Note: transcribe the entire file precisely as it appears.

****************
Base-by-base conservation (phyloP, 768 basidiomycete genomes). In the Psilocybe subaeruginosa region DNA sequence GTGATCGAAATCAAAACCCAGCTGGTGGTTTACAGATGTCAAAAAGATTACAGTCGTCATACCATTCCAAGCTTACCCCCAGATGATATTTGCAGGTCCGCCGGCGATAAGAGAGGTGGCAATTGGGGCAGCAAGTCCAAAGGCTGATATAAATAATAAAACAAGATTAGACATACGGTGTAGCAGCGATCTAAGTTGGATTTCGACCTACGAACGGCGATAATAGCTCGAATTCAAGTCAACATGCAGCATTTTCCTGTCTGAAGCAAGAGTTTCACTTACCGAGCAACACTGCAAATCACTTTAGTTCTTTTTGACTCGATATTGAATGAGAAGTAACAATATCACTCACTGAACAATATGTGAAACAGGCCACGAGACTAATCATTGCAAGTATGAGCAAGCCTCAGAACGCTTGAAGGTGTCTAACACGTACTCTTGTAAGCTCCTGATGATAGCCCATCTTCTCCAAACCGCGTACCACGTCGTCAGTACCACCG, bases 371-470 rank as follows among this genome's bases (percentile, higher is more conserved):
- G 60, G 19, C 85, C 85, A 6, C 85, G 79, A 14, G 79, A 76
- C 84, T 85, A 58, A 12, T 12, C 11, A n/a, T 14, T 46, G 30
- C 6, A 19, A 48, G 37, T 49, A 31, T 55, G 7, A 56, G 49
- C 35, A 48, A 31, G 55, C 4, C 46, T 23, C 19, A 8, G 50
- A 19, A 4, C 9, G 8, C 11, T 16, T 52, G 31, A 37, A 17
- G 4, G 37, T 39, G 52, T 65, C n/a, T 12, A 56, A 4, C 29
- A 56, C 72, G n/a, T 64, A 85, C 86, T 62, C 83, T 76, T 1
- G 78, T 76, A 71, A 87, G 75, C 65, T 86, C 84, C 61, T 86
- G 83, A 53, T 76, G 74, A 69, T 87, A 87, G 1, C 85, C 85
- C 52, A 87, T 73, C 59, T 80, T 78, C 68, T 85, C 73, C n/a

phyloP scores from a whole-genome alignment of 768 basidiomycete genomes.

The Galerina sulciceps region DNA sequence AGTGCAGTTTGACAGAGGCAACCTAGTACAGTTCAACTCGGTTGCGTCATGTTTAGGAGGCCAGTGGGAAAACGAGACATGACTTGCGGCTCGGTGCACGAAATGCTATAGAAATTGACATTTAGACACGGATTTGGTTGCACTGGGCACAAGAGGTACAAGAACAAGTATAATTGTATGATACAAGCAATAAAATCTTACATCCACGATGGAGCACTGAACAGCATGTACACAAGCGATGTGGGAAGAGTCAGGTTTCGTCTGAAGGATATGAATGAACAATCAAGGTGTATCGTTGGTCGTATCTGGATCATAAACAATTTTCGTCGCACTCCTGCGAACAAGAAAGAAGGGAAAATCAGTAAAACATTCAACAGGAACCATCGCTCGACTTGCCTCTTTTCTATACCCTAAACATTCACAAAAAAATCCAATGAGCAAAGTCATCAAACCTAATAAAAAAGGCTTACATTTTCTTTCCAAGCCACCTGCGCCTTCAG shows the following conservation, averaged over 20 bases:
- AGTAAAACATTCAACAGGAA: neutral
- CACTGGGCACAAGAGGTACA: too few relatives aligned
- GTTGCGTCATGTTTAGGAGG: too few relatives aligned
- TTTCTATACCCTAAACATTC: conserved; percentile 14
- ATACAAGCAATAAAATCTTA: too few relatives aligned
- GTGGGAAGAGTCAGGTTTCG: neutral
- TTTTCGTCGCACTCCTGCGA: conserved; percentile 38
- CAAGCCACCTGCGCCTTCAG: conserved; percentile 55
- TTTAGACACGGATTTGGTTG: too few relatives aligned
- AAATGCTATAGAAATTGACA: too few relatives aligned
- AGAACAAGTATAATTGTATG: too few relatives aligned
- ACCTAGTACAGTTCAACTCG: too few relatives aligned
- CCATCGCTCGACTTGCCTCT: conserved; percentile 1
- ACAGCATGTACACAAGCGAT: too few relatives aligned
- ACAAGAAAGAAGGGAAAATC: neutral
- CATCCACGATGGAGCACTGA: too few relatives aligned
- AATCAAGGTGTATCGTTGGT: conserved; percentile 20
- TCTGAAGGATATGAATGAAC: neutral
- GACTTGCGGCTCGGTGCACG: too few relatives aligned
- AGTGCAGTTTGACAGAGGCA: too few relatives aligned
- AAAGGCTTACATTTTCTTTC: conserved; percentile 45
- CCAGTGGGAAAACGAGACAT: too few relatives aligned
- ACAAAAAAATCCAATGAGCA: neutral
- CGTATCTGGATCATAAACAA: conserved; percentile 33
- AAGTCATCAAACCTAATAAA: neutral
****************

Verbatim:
Base-by-base conservation (phyloP, 768 basidiomycete genomes). In the Psilocybe subaeruginosa region DNA sequence GTGATCGAAATCAAAACCCAGCTGGTGGTTTACAGATGTCAAAAAGATTACAGTCGTCATACCATTCCAAGCTTACCCCCAGATGATATTTGCAGGTCCGCCGGCGATAAGAGAGGTGGCAATTGGGGCAGCAAGTCCAAAGGCTGATATAAATAATAAAACAAGATTAGACATACGGTGTAGCAGCGATCTAAGTTGGATTTCGACCTACGAACGGCGATAATAGCTCGAATTCAAGTCAACATGCAGCATTTTCCTGTCTGAAGCAAGAGTTTCACTTACCGAGCAACACTGCAAATCACTTTAGTTCTTTTTGACTCGATATTGAATGAGAAGTAACAATATCACTCACTGAACAATATGTGAAACAGGCCACGAGACTAATCATTGCAAGTATGAGCAAGCCTCAGAACGCTTGAAGGTGTCTAACACGTACTCTTGTAAGCTCCTGATGATAGCCCATCTTCTCCAAACCGCGTACCACGTCGTCAGTACCACCG, bases 371-470 rank as follows among this genome's bases (percentile, higher is more conserved):
- G 60, G 19, C 85, C 85, A 6, C 85, G 79, A 14, G 79, A 76
- C 84, T 85, A 58, A 12, T 12, C 11, A n/a, T 14, T 46, G 30
- C 6, A 19, A 48, G 37, T 49, A 31, T 55, G 7, A 56, G 49
- C 35, A 48, A 31, G 55, C 4, C 46, T 23, C 19, A 8, G 50
- A 19, A 4, C 9, G 8, C 11, T 16, T 52, G 31, A 37, A 17
- G 4, G 37, T 39, G 52, T 65, C n/a, T 12, A 56, A 4, C 29
- A 56, C 72, G n/a, T 64, A 85, C 86, T 62, C 83, T 76, T 1
- G 78, T 76, A 71, A 87, G 75, C 65, T 86, C 84, C 61, T 86
- G 83, A 53, T 76, G 74, A 69, T 87, A 87, G 1, C 85, C 85
- C 52, A 87, T 73, C 59, T 80, T 78, C 68, T 85, C 73, C n/a

phyloP scores from a whole-genome alignment of 768 basidiomycete genomes.

The Galerina sulciceps region DNA sequence AGTGCAGTTTGACAGAGGCAACCTAGTACAGTTCAACTCGGTTGCGTCATGTTTAGGAGGCCAGTGGGAAAACGAGACATGACTTGCGGCTCGGTGCACGAAATGCTATAGAAATTGACATTTAGACACGGATTTGGTTGCACTGGGCACAAGAGGTACAAGAACAAGTATAATTGTATGATACAAGCAATAAAATCTTACATCCACGATGGAGCACTGAACAGCATGTACACAAGCGATGTGGGAAGAGTCAGGTTTCGTCTGAAGGATATGAATGAACAATCAAGGTGTATCGTTGGTCGTATCTGGATCATAAACAATTTTCGTCGCACTCCTGCGAACAAGAAAGAAGGGAAAATCAGTAAAACATTCAACAGGAACCATCGCTCGACTTGCCTCTTTTCTATACCCTAAACATTCACAAAAAAATCCAATGAGCAAAGTCATCAAACCTAATAAAAAAGGCTTACATTTTCTTTCCAAGCCACCTGCGCCTTCAG shows the following conservation, averaged over 20 bases:
- AGTAAAACATTCAACAGGAA: neutral
- CACTGGGCACAAGAGGTACA: too few relatives aligned
- GTTGCGTCATGTTTAGGAGG: too few relatives aligned
- TTTCTATACCCTAAACATTC: conserved; percentile 14
- ATACAAGCAATAAAATCTTA: too few relatives aligned
- GTGGGAAGAGTCAGGTTTCG: neutral
- TTTTCGTCGCACTCCTGCGA: conserved; percentile 38
- CAAGCCACCTGCGCCTTCAG: conserved; percentile 55
- TTTAGACACGGATTTGGTTG: too few relatives aligned
- AAATGCTATAGAAATTGACA: too few relatives aligned
- AGAACAAGTATAATTGTATG: too few relatives aligned
- ACCTAGTACAGTTCAACTCG: too few relatives aligned
- CCATCGCTCGACTTGCCTCT: conserved; percentile 1
- ACAGCATGTACACAAGCGAT: too few relatives aligned
- ACAAGAAAGAAGGGAAAATC: neutral
- CATCCACGATGGAGCACTGA: too few relatives aligned
- AATCAAGGTGTATCGTTGGT: conserved; percentile 20
- TCTGAAGGATATGAATGAAC: neutral
- GACTTGCGGCTCGGTGCACG: too few relatives aligned
- AGTGCAGTTTGACAGAGGCA: too few relatives aligned
- AAAGGCTTACATTTTCTTTC: conserved; percentile 45
- CCAGTGGGAAAACGAGACAT: too few relatives aligned
- ACAAAAAAATCCAATGAGCA: neutral
- CGTATCTGGATCATAAACAA: conserved; percentile 33
- AAGTCATCAAACCTAATAAA: neutral